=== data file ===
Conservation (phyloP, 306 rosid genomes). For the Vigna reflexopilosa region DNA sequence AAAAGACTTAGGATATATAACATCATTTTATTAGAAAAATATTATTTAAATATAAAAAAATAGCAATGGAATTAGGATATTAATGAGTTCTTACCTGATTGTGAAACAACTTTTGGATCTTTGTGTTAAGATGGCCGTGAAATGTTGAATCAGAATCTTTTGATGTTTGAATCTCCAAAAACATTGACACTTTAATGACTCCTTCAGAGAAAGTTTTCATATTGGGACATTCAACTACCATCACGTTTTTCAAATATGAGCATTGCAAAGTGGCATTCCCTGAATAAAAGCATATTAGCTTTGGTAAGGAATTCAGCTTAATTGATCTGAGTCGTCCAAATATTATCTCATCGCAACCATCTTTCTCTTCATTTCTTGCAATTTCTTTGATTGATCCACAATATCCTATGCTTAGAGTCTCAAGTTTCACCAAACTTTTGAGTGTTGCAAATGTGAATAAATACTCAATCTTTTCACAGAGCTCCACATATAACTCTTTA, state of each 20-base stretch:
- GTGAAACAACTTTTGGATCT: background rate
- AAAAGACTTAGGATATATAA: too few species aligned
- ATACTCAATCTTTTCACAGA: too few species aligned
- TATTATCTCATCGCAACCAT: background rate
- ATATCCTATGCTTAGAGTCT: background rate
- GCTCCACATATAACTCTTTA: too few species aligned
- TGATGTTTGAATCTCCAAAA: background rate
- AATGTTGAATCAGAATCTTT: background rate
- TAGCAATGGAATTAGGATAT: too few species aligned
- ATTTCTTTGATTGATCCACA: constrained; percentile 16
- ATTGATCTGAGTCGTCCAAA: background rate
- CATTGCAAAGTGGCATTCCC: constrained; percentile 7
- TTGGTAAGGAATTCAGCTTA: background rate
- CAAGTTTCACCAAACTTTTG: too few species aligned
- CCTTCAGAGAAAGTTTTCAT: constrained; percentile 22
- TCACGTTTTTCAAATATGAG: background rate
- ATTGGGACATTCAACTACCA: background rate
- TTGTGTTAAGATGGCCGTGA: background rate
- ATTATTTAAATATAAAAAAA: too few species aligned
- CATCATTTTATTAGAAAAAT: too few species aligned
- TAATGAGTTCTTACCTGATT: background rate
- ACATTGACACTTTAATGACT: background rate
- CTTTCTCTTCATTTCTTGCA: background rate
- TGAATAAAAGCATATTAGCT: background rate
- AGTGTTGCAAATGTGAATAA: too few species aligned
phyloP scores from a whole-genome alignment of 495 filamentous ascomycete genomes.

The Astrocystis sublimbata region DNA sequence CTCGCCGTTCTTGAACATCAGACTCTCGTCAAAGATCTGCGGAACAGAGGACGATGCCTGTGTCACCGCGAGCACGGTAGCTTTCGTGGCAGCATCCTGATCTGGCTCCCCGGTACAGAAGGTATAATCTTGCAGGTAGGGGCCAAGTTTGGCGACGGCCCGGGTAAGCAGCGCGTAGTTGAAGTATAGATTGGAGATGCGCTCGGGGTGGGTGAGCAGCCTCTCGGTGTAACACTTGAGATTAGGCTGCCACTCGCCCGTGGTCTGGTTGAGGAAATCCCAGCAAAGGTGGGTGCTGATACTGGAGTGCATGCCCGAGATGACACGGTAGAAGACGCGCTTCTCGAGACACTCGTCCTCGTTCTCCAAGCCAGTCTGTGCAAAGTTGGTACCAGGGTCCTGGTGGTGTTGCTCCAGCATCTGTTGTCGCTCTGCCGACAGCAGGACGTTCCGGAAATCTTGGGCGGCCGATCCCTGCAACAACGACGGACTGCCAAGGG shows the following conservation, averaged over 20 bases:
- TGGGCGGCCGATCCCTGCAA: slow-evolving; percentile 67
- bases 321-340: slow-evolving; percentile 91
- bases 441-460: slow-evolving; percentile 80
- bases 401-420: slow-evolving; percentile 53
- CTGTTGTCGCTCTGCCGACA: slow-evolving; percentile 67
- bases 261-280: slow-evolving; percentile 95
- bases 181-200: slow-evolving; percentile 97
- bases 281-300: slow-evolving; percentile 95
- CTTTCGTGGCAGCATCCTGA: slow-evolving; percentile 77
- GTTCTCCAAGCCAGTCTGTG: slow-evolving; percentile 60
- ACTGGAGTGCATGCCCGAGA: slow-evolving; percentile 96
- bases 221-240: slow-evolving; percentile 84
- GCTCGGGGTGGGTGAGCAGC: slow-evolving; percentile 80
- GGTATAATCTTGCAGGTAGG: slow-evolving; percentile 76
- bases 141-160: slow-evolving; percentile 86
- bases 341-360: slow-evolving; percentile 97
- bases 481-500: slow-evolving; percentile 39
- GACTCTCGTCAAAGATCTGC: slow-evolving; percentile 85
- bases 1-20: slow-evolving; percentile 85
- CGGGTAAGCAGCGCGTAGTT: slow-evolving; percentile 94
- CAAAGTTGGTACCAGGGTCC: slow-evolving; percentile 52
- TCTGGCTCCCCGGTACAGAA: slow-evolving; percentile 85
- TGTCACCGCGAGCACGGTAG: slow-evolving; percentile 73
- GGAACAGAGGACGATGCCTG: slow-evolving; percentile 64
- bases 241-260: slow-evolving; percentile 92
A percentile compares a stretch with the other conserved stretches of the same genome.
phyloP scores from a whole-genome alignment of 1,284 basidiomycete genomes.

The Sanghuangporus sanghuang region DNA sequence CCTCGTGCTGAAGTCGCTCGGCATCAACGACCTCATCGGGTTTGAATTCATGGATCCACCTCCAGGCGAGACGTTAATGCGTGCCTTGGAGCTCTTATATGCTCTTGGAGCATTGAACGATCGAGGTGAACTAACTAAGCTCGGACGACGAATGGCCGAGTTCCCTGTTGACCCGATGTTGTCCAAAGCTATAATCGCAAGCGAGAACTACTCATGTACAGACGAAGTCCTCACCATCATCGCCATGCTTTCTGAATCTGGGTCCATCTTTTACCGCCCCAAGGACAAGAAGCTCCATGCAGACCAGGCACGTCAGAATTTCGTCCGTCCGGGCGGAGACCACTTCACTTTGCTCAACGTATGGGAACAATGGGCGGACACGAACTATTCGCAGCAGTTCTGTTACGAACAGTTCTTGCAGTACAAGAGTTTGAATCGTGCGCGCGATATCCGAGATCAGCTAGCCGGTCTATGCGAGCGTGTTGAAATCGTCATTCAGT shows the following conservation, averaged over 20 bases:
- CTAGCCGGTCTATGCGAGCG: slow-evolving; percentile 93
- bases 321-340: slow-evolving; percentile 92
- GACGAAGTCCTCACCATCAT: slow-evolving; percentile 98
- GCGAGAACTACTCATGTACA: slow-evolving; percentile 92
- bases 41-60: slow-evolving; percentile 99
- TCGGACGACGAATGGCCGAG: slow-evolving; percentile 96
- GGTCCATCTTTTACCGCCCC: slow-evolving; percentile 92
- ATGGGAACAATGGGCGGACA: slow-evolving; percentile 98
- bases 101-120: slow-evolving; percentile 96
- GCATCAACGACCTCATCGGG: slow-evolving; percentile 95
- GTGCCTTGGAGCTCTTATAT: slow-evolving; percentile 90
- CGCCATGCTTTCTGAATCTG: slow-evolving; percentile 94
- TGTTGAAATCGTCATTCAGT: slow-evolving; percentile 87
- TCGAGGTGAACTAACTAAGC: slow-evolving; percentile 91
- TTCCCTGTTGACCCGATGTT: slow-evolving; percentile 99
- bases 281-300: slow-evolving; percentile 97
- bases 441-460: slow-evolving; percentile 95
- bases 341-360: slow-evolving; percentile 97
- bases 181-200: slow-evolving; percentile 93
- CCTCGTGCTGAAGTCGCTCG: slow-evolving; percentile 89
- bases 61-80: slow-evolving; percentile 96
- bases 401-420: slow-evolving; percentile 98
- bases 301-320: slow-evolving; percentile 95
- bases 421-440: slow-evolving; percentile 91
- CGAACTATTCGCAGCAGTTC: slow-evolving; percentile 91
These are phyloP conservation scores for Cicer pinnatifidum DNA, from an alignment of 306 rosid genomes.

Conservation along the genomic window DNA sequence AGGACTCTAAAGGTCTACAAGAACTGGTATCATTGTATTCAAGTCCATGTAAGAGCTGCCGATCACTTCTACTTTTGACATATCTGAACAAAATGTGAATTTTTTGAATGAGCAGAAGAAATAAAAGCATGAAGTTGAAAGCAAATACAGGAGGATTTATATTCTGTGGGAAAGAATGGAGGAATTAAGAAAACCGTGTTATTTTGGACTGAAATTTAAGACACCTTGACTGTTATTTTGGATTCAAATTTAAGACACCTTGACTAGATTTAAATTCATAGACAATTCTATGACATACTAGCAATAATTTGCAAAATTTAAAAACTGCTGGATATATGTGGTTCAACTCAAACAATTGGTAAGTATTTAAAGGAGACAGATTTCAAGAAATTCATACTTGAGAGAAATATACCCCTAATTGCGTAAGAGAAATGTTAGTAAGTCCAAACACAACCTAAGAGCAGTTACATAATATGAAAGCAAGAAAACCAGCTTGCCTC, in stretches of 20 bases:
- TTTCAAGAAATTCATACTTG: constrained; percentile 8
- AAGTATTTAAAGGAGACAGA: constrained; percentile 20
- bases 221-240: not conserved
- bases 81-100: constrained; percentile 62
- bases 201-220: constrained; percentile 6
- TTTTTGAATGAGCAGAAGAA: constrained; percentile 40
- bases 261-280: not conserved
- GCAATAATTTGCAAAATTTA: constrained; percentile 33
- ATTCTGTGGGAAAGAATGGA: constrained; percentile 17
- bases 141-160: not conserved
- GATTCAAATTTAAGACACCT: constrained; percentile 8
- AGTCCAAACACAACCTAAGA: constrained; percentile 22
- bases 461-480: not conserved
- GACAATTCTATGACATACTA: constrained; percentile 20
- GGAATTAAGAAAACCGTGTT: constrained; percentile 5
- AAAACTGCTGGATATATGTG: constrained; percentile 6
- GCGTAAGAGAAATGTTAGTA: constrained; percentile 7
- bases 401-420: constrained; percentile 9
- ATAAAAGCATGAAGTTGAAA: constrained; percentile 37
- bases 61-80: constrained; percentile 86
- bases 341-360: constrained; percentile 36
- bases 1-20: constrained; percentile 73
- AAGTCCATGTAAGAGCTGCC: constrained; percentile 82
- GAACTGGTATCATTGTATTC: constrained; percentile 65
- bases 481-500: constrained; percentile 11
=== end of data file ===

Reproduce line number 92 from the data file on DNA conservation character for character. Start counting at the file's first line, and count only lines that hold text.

- ATTCTGTGGGAAAGAATGGA: constrained; percentile 17